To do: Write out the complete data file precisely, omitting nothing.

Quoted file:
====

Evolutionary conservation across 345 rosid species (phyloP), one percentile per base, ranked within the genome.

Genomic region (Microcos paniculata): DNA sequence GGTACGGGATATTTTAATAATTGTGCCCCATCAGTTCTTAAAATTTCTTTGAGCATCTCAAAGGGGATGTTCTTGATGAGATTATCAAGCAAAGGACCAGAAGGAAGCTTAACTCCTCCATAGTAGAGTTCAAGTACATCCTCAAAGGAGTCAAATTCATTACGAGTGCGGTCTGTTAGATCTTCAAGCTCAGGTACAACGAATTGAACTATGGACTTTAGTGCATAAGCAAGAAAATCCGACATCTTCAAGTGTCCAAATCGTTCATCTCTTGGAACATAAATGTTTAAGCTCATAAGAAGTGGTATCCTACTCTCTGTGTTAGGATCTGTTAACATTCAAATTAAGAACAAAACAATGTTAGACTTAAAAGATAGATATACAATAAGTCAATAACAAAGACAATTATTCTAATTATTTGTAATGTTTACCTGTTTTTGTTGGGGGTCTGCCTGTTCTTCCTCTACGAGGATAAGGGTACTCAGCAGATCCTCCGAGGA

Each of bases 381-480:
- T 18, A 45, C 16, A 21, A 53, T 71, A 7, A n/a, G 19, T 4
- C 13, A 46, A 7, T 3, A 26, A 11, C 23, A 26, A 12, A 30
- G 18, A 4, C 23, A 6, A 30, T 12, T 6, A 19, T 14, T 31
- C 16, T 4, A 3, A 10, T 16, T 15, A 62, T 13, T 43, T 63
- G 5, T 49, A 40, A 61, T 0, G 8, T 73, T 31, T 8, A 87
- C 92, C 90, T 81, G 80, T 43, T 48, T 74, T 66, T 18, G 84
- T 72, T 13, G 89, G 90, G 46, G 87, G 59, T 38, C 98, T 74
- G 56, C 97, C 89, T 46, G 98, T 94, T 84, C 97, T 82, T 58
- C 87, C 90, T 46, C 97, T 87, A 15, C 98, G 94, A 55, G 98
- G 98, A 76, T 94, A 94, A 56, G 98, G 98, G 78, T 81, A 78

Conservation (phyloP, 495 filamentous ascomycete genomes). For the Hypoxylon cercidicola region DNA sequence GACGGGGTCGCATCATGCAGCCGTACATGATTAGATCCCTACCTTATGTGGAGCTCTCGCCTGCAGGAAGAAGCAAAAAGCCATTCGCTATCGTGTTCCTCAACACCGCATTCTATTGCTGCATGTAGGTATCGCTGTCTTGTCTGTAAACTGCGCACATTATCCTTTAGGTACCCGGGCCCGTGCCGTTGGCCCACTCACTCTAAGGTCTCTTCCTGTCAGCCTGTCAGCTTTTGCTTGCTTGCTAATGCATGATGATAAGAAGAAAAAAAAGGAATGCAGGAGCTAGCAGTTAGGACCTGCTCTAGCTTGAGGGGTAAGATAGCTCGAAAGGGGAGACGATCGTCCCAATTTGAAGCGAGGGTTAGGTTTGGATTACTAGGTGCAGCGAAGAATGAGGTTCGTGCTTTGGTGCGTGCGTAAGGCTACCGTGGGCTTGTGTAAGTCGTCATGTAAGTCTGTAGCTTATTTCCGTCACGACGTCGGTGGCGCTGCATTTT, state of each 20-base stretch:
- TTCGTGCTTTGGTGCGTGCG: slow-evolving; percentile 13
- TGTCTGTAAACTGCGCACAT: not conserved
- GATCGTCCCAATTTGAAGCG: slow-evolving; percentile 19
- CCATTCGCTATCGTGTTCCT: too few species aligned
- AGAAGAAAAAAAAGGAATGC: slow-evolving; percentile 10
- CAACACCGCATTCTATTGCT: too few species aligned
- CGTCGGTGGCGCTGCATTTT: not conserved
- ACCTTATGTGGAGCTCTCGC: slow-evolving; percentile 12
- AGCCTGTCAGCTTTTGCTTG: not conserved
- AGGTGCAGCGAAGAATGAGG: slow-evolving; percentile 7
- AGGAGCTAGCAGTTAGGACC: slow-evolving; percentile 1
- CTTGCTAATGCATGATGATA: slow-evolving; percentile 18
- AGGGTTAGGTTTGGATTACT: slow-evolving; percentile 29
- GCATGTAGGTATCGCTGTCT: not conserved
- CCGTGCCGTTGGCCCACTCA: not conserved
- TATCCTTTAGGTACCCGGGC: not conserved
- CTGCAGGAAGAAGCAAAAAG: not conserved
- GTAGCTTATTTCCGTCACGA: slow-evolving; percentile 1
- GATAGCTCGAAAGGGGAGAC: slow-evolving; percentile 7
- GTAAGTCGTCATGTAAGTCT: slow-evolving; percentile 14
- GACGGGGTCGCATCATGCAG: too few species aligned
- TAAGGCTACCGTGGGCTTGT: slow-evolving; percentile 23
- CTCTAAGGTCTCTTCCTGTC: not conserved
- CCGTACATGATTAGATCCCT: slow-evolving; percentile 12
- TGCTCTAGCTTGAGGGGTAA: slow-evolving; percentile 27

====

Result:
Evolutionary conservation across 345 rosid species (phyloP), one percentile per base, ranked within the genome.

Genomic region (Microcos paniculata): DNA sequence GGTACGGGATATTTTAATAATTGTGCCCCATCAGTTCTTAAAATTTCTTTGAGCATCTCAAAGGGGATGTTCTTGATGAGATTATCAAGCAAAGGACCAGAAGGAAGCTTAACTCCTCCATAGTAGAGTTCAAGTACATCCTCAAAGGAGTCAAATTCATTACGAGTGCGGTCTGTTAGATCTTCAAGCTCAGGTACAACGAATTGAACTATGGACTTTAGTGCATAAGCAAGAAAATCCGACATCTTCAAGTGTCCAAATCGTTCATCTCTTGGAACATAAATGTTTAAGCTCATAAGAAGTGGTATCCTACTCTCTGTGTTAGGATCTGTTAACATTCAAATTAAGAACAAAACAATGTTAGACTTAAAAGATAGATATACAATAAGTCAATAACAAAGACAATTATTCTAATTATTTGTAATGTTTACCTGTTTTTGTTGGGGGTCTGCCTGTTCTTCCTCTACGAGGATAAGGGTACTCAGCAGATCCTCCGAGGA

Each of bases 381-480:
- T 18, A 45, C 16, A 21, A 53, T 71, A 7, A n/a, G 19, T 4
- C 13, A 46, A 7, T 3, A 26, A 11, C 23, A 26, A 12, A 30
- G 18, A 4, C 23, A 6, A 30, T 12, T 6, A 19, T 14, T 31
- C 16, T 4, A 3, A 10, T 16, T 15, A 62, T 13, T 43, T 63
- G 5, T 49, A 40, A 61, T 0, G 8, T 73, T 31, T 8, A 87
- C 92, C 90, T 81, G 80, T 43, T 48, T 74, T 66, T 18, G 84
- T 72, T 13, G 89, G 90, G 46, G 87, G 59, T 38, C 98, T 74
- G 56, C 97, C 89, T 46, G 98, T 94, T 84, C 97, T 82, T 58
- C 87, C 90, T 46, C 97, T 87, A 15, C 98, G 94, A 55, G 98
- G 98, A 76, T 94, A 94, A 56, G 98, G 98, G 78, T 81, A 78

Conservation (phyloP, 495 filamentous ascomycete genomes). For the Hypoxylon cercidicola region DNA sequence GACGGGGTCGCATCATGCAGCCGTACATGATTAGATCCCTACCTTATGTGGAGCTCTCGCCTGCAGGAAGAAGCAAAAAGCCATTCGCTATCGTGTTCCTCAACACCGCATTCTATTGCTGCATGTAGGTATCGCTGTCTTGTCTGTAAACTGCGCACATTATCCTTTAGGTACCCGGGCCCGTGCCGTTGGCCCACTCACTCTAAGGTCTCTTCCTGTCAGCCTGTCAGCTTTTGCTTGCTTGCTAATGCATGATGATAAGAAGAAAAAAAAGGAATGCAGGAGCTAGCAGTTAGGACCTGCTCTAGCTTGAGGGGTAAGATAGCTCGAAAGGGGAGACGATCGTCCCAATTTGAAGCGAGGGTTAGGTTTGGATTACTAGGTGCAGCGAAGAATGAGGTTCGTGCTTTGGTGCGTGCGTAAGGCTACCGTGGGCTTGTGTAAGTCGTCATGTAAGTCTGTAGCTTATTTCCGTCACGACGTCGGTGGCGCTGCATTTT, state of each 20-base stretch:
- TTCGTGCTTTGGTGCGTGCG: slow-evolving; percentile 13
- TGTCTGTAAACTGCGCACAT: not conserved
- GATCGTCCCAATTTGAAGCG: slow-evolving; percentile 19
- CCATTCGCTATCGTGTTCCT: too few species aligned
- AGAAGAAAAAAAAGGAATGC: slow-evolving; percentile 10
- CAACACCGCATTCTATTGCT: too few species aligned
- CGTCGGTGGCGCTGCATTTT: not conserved
- ACCTTATGTGGAGCTCTCGC: slow-evolving; percentile 12
- AGCCTGTCAGCTTTTGCTTG: not conserved
- AGGTGCAGCGAAGAATGAGG: slow-evolving; percentile 7
- AGGAGCTAGCAGTTAGGACC: slow-evolving; percentile 1
- CTTGCTAATGCATGATGATA: slow-evolving; percentile 18
- AGGGTTAGGTTTGGATTACT: slow-evolving; percentile 29
- GCATGTAGGTATCGCTGTCT: not conserved
- CCGTGCCGTTGGCCCACTCA: not conserved
- TATCCTTTAGGTACCCGGGC: not conserved
- CTGCAGGAAGAAGCAAAAAG: not conserved
- GTAGCTTATTTCCGTCACGA: slow-evolving; percentile 1
- GATAGCTCGAAAGGGGAGAC: slow-evolving; percentile 7
- GTAAGTCGTCATGTAAGTCT: slow-evolving; percentile 14
- GACGGGGTCGCATCATGCAG: too few species aligned
- TAAGGCTACCGTGGGCTTGT: slow-evolving; percentile 23
- CTCTAAGGTCTCTTCCTGTC: not conserved
- CCGTACATGATTAGATCCCT: slow-evolving; percentile 12
- TGCTCTAGCTTGAGGGGTAA: slow-evolving; percentile 27